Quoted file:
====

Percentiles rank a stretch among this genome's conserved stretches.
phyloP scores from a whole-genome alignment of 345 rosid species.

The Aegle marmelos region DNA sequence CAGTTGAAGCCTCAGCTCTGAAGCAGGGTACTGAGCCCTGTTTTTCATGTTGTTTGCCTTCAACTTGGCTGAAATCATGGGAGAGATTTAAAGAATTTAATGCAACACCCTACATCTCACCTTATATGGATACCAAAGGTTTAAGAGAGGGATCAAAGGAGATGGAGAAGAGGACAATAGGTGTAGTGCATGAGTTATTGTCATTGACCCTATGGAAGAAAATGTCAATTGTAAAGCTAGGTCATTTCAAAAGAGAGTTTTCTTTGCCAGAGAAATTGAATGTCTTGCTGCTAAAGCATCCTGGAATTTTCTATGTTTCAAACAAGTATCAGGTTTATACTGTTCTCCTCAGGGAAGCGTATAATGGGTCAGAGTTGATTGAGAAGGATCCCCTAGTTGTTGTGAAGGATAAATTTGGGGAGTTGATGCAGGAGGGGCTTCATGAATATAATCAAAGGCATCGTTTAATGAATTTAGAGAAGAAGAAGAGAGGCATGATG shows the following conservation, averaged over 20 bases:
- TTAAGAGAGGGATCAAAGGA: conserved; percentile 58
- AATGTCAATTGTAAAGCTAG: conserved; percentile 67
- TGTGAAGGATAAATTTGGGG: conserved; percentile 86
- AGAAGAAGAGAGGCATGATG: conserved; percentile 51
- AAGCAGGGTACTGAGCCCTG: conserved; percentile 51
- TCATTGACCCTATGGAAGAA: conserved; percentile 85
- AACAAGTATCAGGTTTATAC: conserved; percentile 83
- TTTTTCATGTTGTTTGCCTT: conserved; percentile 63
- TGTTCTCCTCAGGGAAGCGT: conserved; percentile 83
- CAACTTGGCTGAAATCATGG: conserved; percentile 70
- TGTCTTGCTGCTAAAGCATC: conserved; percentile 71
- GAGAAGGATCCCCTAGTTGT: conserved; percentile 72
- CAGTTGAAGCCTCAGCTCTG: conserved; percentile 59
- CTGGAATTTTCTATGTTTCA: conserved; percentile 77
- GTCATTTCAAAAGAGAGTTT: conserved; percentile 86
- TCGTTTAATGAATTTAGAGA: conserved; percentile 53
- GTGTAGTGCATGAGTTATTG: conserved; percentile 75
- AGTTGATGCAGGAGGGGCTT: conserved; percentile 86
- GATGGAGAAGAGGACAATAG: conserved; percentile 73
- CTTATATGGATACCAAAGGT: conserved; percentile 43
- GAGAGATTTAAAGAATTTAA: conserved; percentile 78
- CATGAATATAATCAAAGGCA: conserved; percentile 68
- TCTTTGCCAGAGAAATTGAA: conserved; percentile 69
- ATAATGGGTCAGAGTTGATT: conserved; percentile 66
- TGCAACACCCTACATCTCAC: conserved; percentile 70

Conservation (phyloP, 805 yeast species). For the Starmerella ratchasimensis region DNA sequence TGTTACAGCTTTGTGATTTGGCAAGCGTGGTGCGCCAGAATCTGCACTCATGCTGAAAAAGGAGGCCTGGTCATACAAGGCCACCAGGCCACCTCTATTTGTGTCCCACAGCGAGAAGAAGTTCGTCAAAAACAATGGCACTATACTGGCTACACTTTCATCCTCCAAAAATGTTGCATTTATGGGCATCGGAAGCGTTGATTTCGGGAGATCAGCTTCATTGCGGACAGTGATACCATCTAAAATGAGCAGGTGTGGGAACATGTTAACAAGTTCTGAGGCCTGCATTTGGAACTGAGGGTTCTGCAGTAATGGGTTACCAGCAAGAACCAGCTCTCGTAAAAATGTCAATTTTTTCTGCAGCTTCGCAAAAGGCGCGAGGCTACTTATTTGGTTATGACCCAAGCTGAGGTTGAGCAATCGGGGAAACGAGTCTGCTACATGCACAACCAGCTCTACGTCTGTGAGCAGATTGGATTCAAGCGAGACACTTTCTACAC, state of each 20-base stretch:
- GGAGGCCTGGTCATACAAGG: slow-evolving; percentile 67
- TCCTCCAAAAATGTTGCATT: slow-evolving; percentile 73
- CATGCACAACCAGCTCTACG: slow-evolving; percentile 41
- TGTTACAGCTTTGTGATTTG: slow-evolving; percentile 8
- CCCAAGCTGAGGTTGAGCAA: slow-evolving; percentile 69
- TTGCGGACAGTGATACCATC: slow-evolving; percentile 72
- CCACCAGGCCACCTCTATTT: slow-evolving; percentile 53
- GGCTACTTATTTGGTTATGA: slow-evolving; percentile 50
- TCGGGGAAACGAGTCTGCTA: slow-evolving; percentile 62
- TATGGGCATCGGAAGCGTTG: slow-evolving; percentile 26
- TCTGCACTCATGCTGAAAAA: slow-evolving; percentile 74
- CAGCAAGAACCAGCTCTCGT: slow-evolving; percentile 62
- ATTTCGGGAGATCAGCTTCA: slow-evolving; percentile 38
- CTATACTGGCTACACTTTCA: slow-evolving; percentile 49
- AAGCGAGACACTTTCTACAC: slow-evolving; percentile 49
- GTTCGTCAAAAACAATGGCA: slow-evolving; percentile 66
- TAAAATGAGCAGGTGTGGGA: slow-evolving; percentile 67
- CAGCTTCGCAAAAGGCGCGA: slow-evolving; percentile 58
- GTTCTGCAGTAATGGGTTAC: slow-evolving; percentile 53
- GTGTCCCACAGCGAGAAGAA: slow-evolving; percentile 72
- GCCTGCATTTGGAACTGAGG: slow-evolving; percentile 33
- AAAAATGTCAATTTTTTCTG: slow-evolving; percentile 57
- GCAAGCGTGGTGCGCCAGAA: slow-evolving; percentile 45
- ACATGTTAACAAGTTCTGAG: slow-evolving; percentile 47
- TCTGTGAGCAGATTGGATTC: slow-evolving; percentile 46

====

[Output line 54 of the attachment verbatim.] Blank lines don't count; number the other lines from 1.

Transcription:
- TCTGTGAGCAGATTGGATTC: slow-evolving; percentile 46